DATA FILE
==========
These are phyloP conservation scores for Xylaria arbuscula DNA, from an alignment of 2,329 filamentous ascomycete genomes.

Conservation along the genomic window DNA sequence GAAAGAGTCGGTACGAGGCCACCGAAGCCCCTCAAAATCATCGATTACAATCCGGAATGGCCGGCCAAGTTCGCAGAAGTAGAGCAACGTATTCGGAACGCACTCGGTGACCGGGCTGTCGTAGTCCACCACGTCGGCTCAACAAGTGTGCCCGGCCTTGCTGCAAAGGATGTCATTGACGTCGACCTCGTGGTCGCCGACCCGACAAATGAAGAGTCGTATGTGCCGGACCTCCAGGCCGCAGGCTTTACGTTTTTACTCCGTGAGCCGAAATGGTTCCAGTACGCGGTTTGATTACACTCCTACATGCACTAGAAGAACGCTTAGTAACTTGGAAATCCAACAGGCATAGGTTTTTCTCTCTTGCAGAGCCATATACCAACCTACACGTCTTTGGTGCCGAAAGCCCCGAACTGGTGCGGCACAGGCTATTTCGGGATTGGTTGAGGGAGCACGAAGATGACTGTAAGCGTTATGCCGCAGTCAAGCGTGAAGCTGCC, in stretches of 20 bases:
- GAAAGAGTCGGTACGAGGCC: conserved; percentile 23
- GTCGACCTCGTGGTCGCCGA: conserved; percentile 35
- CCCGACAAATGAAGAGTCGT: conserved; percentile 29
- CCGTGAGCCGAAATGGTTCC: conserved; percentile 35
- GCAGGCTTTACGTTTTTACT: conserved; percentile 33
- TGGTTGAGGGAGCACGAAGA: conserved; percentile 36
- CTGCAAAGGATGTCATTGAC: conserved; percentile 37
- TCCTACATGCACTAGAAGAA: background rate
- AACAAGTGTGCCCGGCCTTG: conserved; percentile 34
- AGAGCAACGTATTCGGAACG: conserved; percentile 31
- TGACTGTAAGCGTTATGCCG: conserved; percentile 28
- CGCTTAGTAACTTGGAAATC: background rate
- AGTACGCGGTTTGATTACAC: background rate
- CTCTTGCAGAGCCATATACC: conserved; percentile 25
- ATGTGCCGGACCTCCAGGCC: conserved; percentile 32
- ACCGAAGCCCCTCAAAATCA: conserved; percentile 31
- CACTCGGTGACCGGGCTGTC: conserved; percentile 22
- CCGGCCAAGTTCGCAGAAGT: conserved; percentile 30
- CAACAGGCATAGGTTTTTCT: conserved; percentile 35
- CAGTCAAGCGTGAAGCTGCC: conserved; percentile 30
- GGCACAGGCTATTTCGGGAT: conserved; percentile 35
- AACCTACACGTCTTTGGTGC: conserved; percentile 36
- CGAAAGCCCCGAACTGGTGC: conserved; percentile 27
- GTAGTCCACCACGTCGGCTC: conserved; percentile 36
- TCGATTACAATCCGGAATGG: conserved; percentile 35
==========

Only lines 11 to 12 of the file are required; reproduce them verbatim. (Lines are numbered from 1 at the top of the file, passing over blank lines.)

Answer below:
- AACAAGTGTGCCCGGCCTTG: conserved; percentile 34
- AGAGCAACGTATTCGGAACG: conserved; percentile 31